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Art Journey Challenges

Art Journey #5 :: Thinking Inside the Box with Joseph Cornell

There was once a local artist that I admired who took a look at the type of jewelry that I was creating at the time and told me that I was a true assemblage artist. My earliest work centered on using upcycled treasures, skeleton keys and the like, in very unusual ways. Not having any concept about what that meant, I thought she was telling me that I was an assembly-line artist and was a bit put off. Then I learned more about what that term actually meant, and it did feel right.

Assemblage is an artistic form or medium usually created on a defined substrate that consists of three-dimensional elements projecting out of or from the substrate. It is similar to collage, a two-dimensional medium. It is part of the visual arts, and it typically uses found objects, but is not limited to these materials.

Joseph Cornell (1903-1972), an extremely shy and reclusive New York City artist, was one of the pioneers of the assemblage art form and one of its most celebrated talents. He was a largely self-taught artist and avant-garde filmmaker who was gifted with an eye for detail, creating with an improvisational method in an orderly exhibition style. His works exude a child-like fascination, enshrining collected artifacts as precious treasures in unexpected juxtapositions. He incorporated overlooked and discarded relics, like dime-store souvenirs, marbles, toys, seashells, compasses, old photographs, magazine clippings, stamps and other cast-offs into Surrealist collage-style shadow box constructions brimming with allegory and wonder. Cornell did all of this deep in the basement of his family home in Queens on Utopia Parkway (a fitting name for his origins), usually late at night, after caring for his ailing mother and brother. Joseph Cornell elevated the mundane to the sublime and said that his works were based on “the beauty of the commonplace” in everyday experiences, inviting the viewer into a carefully categorized magical world that allowed him to escape the circumstances of his life.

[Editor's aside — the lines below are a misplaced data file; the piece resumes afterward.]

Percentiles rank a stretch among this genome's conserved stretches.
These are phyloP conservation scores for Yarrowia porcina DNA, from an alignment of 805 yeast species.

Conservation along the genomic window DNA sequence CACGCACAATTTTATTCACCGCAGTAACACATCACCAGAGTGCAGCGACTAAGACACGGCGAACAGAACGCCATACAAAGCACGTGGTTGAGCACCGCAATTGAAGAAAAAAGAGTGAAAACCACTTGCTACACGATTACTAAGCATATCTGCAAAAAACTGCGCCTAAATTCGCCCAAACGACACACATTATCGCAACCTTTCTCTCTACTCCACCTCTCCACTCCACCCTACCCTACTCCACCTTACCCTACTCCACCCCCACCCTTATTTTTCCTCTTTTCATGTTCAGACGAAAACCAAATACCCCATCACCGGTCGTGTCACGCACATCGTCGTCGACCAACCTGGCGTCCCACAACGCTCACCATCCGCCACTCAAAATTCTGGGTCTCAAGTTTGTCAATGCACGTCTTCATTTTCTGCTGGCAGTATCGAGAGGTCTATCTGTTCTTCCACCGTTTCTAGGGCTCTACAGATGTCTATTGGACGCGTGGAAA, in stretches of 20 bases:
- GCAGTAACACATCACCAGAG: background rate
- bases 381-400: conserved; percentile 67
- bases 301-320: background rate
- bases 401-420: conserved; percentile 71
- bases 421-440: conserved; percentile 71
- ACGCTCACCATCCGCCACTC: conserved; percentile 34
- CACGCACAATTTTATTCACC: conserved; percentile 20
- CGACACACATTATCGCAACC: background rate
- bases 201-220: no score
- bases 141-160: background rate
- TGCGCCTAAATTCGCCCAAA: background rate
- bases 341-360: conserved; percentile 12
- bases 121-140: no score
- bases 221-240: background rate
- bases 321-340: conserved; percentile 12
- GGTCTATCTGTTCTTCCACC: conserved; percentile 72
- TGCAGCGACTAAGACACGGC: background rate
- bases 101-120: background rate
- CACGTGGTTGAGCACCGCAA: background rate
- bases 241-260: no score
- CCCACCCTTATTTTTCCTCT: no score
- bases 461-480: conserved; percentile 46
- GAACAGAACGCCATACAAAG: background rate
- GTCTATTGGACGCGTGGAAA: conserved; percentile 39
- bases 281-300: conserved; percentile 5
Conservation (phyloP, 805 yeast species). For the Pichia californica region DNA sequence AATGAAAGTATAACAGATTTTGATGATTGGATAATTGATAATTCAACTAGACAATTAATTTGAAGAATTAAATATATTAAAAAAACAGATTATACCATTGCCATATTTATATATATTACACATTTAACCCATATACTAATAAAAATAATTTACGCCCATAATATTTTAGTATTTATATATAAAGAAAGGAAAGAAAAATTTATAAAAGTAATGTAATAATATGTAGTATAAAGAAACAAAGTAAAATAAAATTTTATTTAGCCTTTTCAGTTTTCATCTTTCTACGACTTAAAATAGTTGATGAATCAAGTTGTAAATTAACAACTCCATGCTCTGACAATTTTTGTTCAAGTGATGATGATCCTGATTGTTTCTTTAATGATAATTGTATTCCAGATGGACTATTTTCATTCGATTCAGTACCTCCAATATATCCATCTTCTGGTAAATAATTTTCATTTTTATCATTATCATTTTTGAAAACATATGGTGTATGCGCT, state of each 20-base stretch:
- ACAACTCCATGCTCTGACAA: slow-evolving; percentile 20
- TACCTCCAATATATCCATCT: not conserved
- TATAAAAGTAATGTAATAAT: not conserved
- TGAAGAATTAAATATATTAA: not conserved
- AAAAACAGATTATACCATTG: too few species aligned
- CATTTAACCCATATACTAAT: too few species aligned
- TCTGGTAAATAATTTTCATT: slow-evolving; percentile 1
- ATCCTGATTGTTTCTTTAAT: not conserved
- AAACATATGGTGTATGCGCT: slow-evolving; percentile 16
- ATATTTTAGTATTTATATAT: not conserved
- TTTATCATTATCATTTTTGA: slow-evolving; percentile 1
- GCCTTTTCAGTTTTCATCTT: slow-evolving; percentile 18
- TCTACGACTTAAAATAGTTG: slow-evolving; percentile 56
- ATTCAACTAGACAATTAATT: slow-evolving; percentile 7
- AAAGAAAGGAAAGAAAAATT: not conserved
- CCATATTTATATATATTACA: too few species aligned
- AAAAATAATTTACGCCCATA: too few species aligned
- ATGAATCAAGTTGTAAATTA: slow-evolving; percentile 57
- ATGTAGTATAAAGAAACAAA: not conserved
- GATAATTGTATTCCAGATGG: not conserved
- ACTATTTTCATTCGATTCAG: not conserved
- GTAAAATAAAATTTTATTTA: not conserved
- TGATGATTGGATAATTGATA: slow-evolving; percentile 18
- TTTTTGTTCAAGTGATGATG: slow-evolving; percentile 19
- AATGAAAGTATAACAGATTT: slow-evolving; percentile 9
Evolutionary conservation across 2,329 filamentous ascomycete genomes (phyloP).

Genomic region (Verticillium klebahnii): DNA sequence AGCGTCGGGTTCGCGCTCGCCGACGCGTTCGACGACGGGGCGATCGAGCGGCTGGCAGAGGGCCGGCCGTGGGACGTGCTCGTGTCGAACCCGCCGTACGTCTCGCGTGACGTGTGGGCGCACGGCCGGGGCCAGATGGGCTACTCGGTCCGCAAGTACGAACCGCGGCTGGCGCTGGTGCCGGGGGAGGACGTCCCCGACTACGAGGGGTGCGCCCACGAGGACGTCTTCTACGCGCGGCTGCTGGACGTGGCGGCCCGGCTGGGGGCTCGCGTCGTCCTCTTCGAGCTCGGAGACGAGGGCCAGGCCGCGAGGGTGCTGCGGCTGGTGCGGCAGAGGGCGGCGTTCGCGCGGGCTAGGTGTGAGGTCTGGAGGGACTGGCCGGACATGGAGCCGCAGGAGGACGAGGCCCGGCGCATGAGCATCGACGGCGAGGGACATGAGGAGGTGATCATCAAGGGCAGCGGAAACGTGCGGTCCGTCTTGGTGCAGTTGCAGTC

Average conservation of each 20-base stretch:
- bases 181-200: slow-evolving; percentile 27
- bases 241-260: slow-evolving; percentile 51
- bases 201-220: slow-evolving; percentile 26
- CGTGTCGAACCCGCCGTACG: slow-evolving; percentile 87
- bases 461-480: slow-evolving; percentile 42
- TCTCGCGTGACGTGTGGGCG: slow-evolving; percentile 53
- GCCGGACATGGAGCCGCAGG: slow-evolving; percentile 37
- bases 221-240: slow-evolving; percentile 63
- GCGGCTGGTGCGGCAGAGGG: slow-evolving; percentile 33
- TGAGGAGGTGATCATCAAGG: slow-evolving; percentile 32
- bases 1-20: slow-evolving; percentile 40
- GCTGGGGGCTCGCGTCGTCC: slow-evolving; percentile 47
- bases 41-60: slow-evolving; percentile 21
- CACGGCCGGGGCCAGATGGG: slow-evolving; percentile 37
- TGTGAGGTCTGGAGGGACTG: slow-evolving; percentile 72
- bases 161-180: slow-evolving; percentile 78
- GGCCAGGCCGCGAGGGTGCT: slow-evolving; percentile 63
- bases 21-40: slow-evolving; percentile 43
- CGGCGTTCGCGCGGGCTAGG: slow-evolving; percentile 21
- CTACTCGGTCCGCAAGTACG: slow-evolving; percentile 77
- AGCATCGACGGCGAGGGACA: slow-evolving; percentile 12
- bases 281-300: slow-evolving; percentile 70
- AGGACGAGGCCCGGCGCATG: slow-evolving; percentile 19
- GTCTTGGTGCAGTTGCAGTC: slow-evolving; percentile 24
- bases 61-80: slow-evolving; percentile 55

So, yes. I will wear the mantel of assemblage artist willingly, following in the footsteps of this Master!

“Look at everything as though you are seeing it for the first time, with the eyes of a child, fresh with wonder.”

Joseph Cornell

We have selected four of Cornell’s representative shadow boxes. We chose them for the variety of their motifs and imagery.

Tilly Losch, 1935
One of his most famous works, Tilly Losch is named for a Viennese dancer and actress whom Cornell was enamored with who starred in many Hollywood films of the 1930s and 1940s. He had an enduring love for cinema and theater, and this has the feel of a backdrop from a stage show. the strings holding the doll-like character are evocative of a hot air balloon, signifying flying as an escape and also a nod to the fact that dancers were often rigged with cables to enable them to float above the stage in weightlessness. Notice the colors of the somewhat 3D landscape, the details on her dress and the pop of the red bead which adds a sense of playfulness.
Untitled (Medici Princess), 1948
Included in the box are a variety of objects: a reproduction of a painting by Bronzino of Princess Bia de’Medici who died by the age of six, wearing a medallion bearing a picture of her powerful father and a strand of pearls, lined by maps and assorted images of her, feathers, wooden blocks with numbers and a blue star (his favorite color), an orange-red ball, birds, marbles, jacks, a bunch of letters tied together along with a floorplan on the bottom of the box depicting a Florentine palace where she would have played as a child. This is a fascinatingly rich look at the ephemerality of life.
Untitled (Soap Bubble Set), 1936
This is of his most famous and earliest works, as well as one of a series of multiple shadowboxes made with same name and some recurring items, like the soap bubble pipe. The separation of the glass panes compartmentalizes each memory and symbol as having individual worth and merit, while the geography map of the moon, looking like a a precarious bubble balancing on the dainty plastic pipe reminds us of the vastness of the Universe and the commonality of our place in it. It is said that this piece is autobiographical. The egg represents his mother, the doll head is a father figure and the four blocks are Cornell and his three siblings.
Hotel de la Duchesse-Anne, 1949